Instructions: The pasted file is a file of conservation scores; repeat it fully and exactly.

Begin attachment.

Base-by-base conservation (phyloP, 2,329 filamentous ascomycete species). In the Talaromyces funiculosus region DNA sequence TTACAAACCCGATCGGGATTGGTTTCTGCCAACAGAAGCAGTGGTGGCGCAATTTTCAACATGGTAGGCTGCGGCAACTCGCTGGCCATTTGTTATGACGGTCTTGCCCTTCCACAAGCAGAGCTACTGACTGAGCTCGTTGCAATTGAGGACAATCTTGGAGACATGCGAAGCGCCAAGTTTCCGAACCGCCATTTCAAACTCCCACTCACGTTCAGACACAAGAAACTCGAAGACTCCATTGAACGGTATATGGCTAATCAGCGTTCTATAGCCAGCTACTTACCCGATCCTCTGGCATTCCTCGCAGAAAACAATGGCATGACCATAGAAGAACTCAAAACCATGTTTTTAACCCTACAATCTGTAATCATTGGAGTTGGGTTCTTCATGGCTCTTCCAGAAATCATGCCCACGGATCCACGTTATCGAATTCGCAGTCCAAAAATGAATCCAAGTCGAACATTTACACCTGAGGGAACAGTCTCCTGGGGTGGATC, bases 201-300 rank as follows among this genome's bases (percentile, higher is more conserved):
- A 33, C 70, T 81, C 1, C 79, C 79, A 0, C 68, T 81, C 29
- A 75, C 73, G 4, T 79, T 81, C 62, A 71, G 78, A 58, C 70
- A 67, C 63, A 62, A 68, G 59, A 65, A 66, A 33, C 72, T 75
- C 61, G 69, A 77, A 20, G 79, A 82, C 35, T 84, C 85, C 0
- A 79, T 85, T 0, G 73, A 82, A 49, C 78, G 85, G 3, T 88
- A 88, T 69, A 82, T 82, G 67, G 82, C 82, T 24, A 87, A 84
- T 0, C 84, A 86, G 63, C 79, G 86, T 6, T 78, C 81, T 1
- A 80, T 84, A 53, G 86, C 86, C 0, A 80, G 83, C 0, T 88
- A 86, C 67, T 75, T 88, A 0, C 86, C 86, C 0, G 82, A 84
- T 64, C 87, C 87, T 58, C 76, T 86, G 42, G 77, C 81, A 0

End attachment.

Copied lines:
Base-by-base conservation (phyloP, 2,329 filamentous ascomycete species). In the Talaromyces funiculosus region DNA sequence TTACAAACCCGATCGGGATTGGTTTCTGCCAACAGAAGCAGTGGTGGCGCAATTTTCAACATGGTAGGCTGCGGCAACTCGCTGGCCATTTGTTATGACGGTCTTGCCCTTCCACAAGCAGAGCTACTGACTGAGCTCGTTGCAATTGAGGACAATCTTGGAGACATGCGAAGCGCCAAGTTTCCGAACCGCCATTTCAAACTCCCACTCACGTTCAGACACAAGAAACTCGAAGACTCCATTGAACGGTATATGGCTAATCAGCGTTCTATAGCCAGCTACTTACCCGATCCTCTGGCATTCCTCGCAGAAAACAATGGCATGACCATAGAAGAACTCAAAACCATGTTTTTAACCCTACAATCTGTAATCATTGGAGTTGGGTTCTTCATGGCTCTTCCAGAAATCATGCCCACGGATCCACGTTATCGAATTCGCAGTCCAAAAATGAATCCAAGTCGAACATTTACACCTGAGGGAACAGTCTCCTGGGGTGGATC, bases 201-300 rank as follows among this genome's bases (percentile, higher is more conserved):
- A 33, C 70, T 81, C 1, C 79, C 79, A 0, C 68, T 81, C 29
- A 75, C 73, G 4, T 79, T 81, C 62, A 71, G 78, A 58, C 70
- A 67, C 63, A 62, A 68, G 59, A 65, A 66, A 33, C 72, T 75
- C 61, G 69, A 77, A 20, G 79, A 82, C 35, T 84, C 85, C 0
- A 79, T 85, T 0, G 73, A 82, A 49, C 78, G 85, G 3, T 88
- A 88, T 69, A 82, T 82, G 67, G 82, C 82, T 24, A 87, A 84
- T 0, C 84, A 86, G 63, C 79, G 86, T 6, T 78, C 81, T 1
- A 80, T 84, A 53, G 86, C 86, C 0, A 80, G 83, C 0, T 88
- A 86, C 67, T 75, T 88, A 0, C 86, C 86, C 0, G 82, A 84
- T 64, C 87, C 87, T 58, C 76, T 86, G 42, G 77, C 81, A 0